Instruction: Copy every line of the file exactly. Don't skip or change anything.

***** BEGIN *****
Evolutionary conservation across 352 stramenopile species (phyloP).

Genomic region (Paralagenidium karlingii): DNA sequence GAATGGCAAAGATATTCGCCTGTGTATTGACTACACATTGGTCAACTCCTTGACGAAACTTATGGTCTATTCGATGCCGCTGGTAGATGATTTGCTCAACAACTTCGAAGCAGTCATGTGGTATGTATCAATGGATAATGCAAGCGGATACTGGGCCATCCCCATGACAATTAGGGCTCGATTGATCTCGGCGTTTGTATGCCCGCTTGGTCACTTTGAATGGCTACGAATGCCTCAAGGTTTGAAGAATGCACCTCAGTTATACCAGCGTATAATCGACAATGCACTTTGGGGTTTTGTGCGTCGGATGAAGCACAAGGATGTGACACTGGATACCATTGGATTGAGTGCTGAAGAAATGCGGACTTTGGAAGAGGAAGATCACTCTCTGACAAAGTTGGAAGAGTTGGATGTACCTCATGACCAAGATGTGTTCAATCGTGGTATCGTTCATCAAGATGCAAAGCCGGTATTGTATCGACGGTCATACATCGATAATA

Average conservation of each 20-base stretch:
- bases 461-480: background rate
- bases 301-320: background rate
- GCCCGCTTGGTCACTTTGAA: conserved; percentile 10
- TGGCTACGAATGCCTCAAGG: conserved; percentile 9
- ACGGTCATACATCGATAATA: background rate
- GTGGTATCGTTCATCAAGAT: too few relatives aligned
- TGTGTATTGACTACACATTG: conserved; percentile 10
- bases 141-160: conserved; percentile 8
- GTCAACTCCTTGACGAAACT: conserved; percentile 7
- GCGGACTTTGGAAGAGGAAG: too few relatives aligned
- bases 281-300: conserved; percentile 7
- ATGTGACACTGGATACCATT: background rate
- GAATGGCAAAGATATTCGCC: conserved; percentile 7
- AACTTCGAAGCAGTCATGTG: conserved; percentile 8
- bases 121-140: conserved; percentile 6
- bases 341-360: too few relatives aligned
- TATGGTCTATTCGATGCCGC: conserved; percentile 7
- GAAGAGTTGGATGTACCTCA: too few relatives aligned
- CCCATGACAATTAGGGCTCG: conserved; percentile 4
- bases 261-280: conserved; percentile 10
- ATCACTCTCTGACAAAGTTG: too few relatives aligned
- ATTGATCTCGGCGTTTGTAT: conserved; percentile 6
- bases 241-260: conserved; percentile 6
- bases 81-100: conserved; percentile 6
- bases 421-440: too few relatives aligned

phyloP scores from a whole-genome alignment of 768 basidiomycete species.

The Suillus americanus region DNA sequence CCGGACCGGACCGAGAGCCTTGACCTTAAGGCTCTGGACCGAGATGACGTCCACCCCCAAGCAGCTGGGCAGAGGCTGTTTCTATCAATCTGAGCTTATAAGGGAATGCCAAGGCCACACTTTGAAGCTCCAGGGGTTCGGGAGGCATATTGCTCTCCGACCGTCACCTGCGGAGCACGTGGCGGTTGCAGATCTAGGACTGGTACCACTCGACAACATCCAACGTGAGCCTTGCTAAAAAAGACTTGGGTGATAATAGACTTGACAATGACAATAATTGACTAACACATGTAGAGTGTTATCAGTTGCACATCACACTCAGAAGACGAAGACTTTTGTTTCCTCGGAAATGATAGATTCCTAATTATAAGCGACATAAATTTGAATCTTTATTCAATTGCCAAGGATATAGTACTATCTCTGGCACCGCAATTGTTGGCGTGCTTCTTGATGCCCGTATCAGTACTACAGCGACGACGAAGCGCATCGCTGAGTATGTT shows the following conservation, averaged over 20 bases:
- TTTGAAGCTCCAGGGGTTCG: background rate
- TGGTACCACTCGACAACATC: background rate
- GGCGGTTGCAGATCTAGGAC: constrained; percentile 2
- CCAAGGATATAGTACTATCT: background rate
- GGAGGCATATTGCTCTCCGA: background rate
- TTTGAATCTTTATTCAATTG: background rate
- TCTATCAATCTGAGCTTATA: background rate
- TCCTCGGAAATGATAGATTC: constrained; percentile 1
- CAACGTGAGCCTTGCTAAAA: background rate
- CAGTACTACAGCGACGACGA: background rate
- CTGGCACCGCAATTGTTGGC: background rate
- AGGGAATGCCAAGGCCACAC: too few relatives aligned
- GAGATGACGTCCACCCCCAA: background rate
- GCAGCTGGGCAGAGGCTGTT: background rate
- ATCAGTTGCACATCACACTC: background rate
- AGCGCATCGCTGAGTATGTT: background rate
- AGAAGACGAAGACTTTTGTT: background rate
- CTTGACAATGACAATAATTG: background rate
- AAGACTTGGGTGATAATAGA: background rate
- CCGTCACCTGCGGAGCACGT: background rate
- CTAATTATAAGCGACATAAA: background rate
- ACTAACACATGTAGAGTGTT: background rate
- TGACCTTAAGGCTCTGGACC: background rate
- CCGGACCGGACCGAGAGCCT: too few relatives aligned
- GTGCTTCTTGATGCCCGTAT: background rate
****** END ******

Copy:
Evolutionary conservation across 352 stramenopile species (phyloP).

Genomic region (Paralagenidium karlingii): DNA sequence GAATGGCAAAGATATTCGCCTGTGTATTGACTACACATTGGTCAACTCCTTGACGAAACTTATGGTCTATTCGATGCCGCTGGTAGATGATTTGCTCAACAACTTCGAAGCAGTCATGTGGTATGTATCAATGGATAATGCAAGCGGATACTGGGCCATCCCCATGACAATTAGGGCTCGATTGATCTCGGCGTTTGTATGCCCGCTTGGTCACTTTGAATGGCTACGAATGCCTCAAGGTTTGAAGAATGCACCTCAGTTATACCAGCGTATAATCGACAATGCACTTTGGGGTTTTGTGCGTCGGATGAAGCACAAGGATGTGACACTGGATACCATTGGATTGAGTGCTGAAGAAATGCGGACTTTGGAAGAGGAAGATCACTCTCTGACAAAGTTGGAAGAGTTGGATGTACCTCATGACCAAGATGTGTTCAATCGTGGTATCGTTCATCAAGATGCAAAGCCGGTATTGTATCGACGGTCATACATCGATAATA

Average conservation of each 20-base stretch:
- bases 461-480: background rate
- bases 301-320: background rate
- GCCCGCTTGGTCACTTTGAA: conserved; percentile 10
- TGGCTACGAATGCCTCAAGG: conserved; percentile 9
- ACGGTCATACATCGATAATA: background rate
- GTGGTATCGTTCATCAAGAT: too few relatives aligned
- TGTGTATTGACTACACATTG: conserved; percentile 10
- bases 141-160: conserved; percentile 8
- GTCAACTCCTTGACGAAACT: conserved; percentile 7
- GCGGACTTTGGAAGAGGAAG: too few relatives aligned
- bases 281-300: conserved; percentile 7
- ATGTGACACTGGATACCATT: background rate
- GAATGGCAAAGATATTCGCC: conserved; percentile 7
- AACTTCGAAGCAGTCATGTG: conserved; percentile 8
- bases 121-140: conserved; percentile 6
- bases 341-360: too few relatives aligned
- TATGGTCTATTCGATGCCGC: conserved; percentile 7
- GAAGAGTTGGATGTACCTCA: too few relatives aligned
- CCCATGACAATTAGGGCTCG: conserved; percentile 4
- bases 261-280: conserved; percentile 10
- ATCACTCTCTGACAAAGTTG: too few relatives aligned
- ATTGATCTCGGCGTTTGTAT: conserved; percentile 6
- bases 241-260: conserved; percentile 6
- bases 81-100: conserved; percentile 6
- bases 421-440: too few relatives aligned

phyloP scores from a whole-genome alignment of 768 basidiomycete species.

The Suillus americanus region DNA sequence CCGGACCGGACCGAGAGCCTTGACCTTAAGGCTCTGGACCGAGATGACGTCCACCCCCAAGCAGCTGGGCAGAGGCTGTTTCTATCAATCTGAGCTTATAAGGGAATGCCAAGGCCACACTTTGAAGCTCCAGGGGTTCGGGAGGCATATTGCTCTCCGACCGTCACCTGCGGAGCACGTGGCGGTTGCAGATCTAGGACTGGTACCACTCGACAACATCCAACGTGAGCCTTGCTAAAAAAGACTTGGGTGATAATAGACTTGACAATGACAATAATTGACTAACACATGTAGAGTGTTATCAGTTGCACATCACACTCAGAAGACGAAGACTTTTGTTTCCTCGGAAATGATAGATTCCTAATTATAAGCGACATAAATTTGAATCTTTATTCAATTGCCAAGGATATAGTACTATCTCTGGCACCGCAATTGTTGGCGTGCTTCTTGATGCCCGTATCAGTACTACAGCGACGACGAAGCGCATCGCTGAGTATGTT shows the following conservation, averaged over 20 bases:
- TTTGAAGCTCCAGGGGTTCG: background rate
- TGGTACCACTCGACAACATC: background rate
- GGCGGTTGCAGATCTAGGAC: constrained; percentile 2
- CCAAGGATATAGTACTATCT: background rate
- GGAGGCATATTGCTCTCCGA: background rate
- TTTGAATCTTTATTCAATTG: background rate
- TCTATCAATCTGAGCTTATA: background rate
- TCCTCGGAAATGATAGATTC: constrained; percentile 1
- CAACGTGAGCCTTGCTAAAA: background rate
- CAGTACTACAGCGACGACGA: background rate
- CTGGCACCGCAATTGTTGGC: background rate
- AGGGAATGCCAAGGCCACAC: too few relatives aligned
- GAGATGACGTCCACCCCCAA: background rate
- GCAGCTGGGCAGAGGCTGTT: background rate
- ATCAGTTGCACATCACACTC: background rate
- AGCGCATCGCTGAGTATGTT: background rate
- AGAAGACGAAGACTTTTGTT: background rate
- CTTGACAATGACAATAATTG: background rate
- AAGACTTGGGTGATAATAGA: background rate
- CCGTCACCTGCGGAGCACGT: background rate
- CTAATTATAAGCGACATAAA: background rate
- ACTAACACATGTAGAGTGTT: background rate
- TGACCTTAAGGCTCTGGACC: background rate
- CCGGACCGGACCGAGAGCCT: too few relatives aligned
- GTGCTTCTTGATGCCCGTAT: background rate